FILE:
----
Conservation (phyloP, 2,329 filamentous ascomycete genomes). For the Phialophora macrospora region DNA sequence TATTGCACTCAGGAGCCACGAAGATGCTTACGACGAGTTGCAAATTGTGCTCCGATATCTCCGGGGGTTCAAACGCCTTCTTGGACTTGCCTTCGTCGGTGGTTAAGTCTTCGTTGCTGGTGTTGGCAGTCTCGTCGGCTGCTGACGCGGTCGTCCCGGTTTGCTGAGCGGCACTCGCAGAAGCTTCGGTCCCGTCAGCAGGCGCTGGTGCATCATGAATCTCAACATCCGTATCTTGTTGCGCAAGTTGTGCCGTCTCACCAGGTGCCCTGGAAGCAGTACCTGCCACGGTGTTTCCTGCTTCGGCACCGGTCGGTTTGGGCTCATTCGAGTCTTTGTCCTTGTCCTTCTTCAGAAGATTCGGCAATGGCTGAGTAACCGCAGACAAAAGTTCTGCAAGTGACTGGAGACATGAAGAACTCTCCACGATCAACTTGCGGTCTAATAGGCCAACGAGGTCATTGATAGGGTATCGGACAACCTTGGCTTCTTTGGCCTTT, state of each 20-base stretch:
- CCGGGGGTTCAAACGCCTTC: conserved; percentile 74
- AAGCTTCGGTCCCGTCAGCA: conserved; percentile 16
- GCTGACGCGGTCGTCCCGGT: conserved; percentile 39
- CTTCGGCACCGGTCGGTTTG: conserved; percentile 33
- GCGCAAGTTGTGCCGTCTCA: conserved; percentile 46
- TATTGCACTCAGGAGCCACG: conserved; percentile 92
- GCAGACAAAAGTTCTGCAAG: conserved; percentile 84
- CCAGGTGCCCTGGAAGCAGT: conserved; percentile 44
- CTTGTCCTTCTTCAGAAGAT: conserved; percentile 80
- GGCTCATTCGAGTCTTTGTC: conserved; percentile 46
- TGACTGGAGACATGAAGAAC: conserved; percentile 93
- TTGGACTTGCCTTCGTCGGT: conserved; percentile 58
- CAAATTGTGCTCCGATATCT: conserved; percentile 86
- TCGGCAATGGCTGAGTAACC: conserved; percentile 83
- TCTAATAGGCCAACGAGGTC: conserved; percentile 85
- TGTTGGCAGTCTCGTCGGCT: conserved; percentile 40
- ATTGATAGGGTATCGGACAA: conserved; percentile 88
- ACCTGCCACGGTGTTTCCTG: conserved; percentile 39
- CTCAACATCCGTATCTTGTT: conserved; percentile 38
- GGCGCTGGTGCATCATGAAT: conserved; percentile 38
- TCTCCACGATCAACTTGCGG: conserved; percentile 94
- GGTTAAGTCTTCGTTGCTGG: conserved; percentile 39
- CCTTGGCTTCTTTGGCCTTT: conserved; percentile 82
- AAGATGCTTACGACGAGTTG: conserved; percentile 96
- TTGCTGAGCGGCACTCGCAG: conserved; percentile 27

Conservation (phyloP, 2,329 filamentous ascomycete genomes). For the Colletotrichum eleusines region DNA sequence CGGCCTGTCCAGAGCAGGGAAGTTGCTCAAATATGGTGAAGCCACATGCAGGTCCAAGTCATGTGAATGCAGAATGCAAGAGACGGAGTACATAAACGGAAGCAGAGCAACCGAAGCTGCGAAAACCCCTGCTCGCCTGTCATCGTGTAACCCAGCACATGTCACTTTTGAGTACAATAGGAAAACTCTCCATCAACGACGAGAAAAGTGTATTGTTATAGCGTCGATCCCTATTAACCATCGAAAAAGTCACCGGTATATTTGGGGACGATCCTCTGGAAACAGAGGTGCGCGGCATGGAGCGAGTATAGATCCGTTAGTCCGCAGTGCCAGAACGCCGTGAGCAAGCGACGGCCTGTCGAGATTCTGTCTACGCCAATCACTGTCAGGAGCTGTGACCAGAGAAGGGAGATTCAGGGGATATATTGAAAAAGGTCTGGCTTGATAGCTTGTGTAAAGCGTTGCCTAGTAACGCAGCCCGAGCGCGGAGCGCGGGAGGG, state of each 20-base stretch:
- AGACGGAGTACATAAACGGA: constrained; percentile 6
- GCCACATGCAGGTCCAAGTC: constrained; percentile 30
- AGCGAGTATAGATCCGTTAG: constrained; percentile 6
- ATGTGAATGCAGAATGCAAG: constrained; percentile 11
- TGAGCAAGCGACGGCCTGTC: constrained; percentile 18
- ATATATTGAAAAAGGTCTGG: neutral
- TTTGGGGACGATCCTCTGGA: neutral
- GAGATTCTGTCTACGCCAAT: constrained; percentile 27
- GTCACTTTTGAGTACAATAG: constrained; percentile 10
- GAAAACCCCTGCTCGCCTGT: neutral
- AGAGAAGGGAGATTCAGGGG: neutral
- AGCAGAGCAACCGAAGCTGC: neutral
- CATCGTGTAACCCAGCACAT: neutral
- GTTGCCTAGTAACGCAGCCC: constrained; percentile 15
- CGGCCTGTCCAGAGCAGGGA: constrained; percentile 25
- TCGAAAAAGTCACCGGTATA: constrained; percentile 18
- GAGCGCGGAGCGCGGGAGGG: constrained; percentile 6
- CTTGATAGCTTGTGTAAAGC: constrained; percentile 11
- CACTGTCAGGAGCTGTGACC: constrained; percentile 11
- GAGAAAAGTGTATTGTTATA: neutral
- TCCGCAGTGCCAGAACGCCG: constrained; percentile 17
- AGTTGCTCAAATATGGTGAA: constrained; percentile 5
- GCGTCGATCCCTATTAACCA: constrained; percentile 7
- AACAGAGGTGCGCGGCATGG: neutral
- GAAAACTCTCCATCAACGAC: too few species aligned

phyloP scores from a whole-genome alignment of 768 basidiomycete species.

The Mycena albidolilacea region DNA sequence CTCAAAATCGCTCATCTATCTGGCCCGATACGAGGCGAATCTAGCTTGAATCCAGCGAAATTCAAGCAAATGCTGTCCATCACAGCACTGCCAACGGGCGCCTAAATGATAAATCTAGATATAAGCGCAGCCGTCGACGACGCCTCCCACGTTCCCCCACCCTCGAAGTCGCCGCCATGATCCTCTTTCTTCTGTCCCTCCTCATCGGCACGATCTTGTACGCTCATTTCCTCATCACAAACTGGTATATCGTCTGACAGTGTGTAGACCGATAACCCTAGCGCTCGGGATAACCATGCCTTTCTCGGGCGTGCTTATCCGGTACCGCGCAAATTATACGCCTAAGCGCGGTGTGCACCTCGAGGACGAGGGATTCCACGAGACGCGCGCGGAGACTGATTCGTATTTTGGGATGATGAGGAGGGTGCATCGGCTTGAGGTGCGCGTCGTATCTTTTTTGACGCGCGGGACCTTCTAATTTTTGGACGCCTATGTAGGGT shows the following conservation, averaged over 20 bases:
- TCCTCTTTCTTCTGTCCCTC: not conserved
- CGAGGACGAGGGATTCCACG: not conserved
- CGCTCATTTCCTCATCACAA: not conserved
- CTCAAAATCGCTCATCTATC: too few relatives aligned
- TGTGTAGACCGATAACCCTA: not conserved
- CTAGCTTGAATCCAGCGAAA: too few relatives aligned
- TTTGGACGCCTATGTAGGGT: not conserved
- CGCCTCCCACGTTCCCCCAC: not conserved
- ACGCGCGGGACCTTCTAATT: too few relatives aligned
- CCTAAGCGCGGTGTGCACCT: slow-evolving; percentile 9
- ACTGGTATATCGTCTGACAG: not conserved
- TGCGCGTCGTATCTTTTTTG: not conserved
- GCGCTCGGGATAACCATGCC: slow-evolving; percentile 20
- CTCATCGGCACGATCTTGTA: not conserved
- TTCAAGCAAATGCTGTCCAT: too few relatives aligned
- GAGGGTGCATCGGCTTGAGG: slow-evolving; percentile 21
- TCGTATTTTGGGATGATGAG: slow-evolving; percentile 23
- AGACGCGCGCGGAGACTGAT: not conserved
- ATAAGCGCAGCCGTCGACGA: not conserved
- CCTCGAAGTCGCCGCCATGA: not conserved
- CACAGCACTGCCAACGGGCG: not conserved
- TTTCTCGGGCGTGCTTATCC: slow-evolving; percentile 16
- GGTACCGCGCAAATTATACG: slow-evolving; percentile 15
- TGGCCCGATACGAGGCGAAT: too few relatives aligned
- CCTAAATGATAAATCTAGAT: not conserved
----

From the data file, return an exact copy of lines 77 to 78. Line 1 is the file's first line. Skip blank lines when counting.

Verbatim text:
- GGTACCGCGCAAATTATACG: slow-evolving; percentile 15
- TGGCCCGATACGAGGCGAAT: too few relatives aligned